Dispositional and comparative optimism: a framework for understanding positive minority experience
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Type of Workapplication/pdf
vii, 41 pages
DepartmentTowson University. Department of Psychology
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There are no restrictions on access to this document. An internet release form signed by the author to display this document online is on file with Towson University Special Collections and Archives.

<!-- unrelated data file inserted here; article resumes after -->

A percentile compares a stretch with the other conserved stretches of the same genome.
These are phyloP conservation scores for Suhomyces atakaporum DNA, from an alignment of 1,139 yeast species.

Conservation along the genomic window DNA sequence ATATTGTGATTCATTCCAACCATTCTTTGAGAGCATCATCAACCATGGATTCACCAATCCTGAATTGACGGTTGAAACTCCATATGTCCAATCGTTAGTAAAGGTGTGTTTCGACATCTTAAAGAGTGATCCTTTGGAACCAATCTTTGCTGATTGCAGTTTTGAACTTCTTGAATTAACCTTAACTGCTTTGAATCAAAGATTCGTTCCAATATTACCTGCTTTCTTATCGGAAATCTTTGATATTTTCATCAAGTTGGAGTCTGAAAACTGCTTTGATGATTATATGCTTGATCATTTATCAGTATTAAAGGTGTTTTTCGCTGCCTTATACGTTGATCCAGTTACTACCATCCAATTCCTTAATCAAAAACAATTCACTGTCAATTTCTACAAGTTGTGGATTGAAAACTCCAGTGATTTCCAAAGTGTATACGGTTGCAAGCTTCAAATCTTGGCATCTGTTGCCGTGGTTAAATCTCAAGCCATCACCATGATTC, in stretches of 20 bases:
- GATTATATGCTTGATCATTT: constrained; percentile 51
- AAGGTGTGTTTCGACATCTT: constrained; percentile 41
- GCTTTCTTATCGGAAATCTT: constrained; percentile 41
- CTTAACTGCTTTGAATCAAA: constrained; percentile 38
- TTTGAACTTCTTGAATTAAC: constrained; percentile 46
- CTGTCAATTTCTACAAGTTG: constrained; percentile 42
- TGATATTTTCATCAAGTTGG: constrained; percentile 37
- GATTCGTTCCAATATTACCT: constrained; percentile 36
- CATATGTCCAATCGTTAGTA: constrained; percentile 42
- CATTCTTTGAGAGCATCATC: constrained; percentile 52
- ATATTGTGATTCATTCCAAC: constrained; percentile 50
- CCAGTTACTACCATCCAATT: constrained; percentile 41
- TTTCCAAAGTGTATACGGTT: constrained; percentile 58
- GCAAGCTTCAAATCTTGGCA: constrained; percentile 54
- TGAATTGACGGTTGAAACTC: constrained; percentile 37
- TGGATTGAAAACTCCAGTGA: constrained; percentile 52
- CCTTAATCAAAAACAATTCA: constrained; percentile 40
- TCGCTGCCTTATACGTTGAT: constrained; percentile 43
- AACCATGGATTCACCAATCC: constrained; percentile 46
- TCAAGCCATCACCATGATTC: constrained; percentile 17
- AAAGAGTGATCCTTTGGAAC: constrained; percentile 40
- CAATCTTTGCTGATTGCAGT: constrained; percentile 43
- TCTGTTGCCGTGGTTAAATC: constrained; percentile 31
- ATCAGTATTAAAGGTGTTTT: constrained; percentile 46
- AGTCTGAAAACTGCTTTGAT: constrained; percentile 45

The present research is the first to explore dispositional and comparative optimism across sexual orientation and race. Participants included 327 individuals 18 to 63 years of age from different race, sex, and sexual orientation backgrounds and were recruited through online data collection sites. Multiple ANOVAs were conducted to determine differences among the responses to the dispositional and comparative optimism measures. Supporting the initial hypothesis, there were no differences in the dispositional optimism scores across minority status. Partially supporting the initial hypothesis, sexual but not racial minorities rated the minority salient positive events of the comparative optimism measure more likely to happen to them as compared to individuals who identifying with the majority. There were no significant differences in those who identify with the majority and those who identified as minorities with regard to general positive events. Findings suggested that focusing on comparative optimism provides as a useful framework for further understanding positive minority experience.